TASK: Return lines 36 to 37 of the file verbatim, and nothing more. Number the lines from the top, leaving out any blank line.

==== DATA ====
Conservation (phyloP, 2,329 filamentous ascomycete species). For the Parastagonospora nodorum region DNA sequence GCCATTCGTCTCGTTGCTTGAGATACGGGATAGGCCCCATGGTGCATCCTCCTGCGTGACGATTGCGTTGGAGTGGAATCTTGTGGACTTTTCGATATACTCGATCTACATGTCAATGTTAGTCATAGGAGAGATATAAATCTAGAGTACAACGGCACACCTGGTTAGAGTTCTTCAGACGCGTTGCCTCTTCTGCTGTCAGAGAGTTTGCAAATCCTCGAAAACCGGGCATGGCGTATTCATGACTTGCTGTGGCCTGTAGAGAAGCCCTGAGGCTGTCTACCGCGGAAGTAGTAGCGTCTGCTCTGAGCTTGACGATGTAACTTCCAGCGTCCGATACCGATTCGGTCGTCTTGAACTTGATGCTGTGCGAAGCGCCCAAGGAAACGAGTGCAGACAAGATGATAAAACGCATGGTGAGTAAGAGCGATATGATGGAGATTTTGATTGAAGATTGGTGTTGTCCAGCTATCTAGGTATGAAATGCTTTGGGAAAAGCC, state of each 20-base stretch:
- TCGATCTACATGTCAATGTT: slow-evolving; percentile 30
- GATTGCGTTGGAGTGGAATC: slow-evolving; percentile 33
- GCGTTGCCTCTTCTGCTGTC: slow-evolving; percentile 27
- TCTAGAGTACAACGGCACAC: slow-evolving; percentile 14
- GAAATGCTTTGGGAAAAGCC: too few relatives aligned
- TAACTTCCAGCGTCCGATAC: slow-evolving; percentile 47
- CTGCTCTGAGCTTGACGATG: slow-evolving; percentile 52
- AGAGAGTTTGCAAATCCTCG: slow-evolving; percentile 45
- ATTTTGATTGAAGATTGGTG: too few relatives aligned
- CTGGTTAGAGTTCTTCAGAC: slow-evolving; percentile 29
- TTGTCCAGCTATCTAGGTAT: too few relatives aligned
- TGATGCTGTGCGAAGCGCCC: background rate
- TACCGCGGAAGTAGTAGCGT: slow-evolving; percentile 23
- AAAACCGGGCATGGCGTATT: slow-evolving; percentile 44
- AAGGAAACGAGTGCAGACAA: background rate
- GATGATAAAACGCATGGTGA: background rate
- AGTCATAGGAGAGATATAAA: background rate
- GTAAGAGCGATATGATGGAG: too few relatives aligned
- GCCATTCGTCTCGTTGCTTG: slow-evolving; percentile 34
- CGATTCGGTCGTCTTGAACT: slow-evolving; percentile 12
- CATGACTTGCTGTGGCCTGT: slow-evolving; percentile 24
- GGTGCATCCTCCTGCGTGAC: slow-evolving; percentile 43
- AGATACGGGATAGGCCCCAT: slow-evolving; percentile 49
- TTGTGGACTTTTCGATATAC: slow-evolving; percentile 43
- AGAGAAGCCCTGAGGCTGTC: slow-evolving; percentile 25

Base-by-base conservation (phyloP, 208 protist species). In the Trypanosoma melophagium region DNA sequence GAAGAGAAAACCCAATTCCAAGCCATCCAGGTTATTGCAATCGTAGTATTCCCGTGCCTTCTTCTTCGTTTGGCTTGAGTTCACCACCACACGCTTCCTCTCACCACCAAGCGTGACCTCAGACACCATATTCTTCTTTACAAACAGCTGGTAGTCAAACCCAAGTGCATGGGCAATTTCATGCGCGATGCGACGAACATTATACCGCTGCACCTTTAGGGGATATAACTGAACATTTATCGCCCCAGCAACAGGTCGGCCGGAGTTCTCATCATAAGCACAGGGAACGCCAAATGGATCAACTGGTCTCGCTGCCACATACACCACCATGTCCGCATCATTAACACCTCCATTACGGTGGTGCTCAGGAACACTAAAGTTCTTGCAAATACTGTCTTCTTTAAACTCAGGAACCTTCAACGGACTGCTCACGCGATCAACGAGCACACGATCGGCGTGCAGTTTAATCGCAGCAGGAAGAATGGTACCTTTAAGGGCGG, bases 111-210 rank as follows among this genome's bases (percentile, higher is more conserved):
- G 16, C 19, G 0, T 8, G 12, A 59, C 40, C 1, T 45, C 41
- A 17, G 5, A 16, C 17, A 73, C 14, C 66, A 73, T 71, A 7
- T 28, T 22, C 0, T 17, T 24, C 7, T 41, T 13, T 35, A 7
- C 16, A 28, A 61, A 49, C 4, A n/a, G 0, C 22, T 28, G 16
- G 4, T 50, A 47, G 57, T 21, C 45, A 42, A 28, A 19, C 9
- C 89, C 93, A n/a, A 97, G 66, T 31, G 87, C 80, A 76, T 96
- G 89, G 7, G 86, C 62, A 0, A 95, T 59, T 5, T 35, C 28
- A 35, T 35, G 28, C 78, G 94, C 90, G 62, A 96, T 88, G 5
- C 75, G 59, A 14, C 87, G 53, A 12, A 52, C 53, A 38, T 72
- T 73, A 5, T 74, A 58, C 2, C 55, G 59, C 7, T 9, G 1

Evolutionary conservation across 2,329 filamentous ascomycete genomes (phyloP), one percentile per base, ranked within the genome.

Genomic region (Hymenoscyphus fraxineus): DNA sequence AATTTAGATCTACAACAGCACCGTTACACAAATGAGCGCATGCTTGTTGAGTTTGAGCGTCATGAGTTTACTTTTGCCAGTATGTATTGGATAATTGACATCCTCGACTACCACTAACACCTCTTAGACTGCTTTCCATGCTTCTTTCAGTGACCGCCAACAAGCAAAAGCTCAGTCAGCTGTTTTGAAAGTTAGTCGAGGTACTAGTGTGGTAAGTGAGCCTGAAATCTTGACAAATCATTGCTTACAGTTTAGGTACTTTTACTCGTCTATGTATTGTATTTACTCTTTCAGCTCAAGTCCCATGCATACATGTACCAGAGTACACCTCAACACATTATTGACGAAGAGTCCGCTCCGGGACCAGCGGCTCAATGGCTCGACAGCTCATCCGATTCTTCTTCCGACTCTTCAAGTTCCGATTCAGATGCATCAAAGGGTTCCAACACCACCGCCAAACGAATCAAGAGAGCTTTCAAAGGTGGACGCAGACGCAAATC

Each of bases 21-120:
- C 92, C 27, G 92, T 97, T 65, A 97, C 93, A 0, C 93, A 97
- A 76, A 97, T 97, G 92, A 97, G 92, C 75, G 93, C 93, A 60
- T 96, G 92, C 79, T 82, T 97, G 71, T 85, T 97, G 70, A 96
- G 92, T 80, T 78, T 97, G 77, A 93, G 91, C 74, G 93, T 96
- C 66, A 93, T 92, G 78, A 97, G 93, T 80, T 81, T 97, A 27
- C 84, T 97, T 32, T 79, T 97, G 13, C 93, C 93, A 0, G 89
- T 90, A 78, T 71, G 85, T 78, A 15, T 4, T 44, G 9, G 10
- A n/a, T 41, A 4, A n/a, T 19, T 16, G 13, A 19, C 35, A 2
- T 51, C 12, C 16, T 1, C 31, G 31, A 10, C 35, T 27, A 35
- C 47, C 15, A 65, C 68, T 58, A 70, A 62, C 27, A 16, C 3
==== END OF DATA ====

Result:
- C 75, G 59, A 14, C 87, G 53, A 12, A 52, C 53, A 38, T 72
- T 73, A 5, T 74, A 58, C 2, C 55, G 59, C 7, T 9, G 1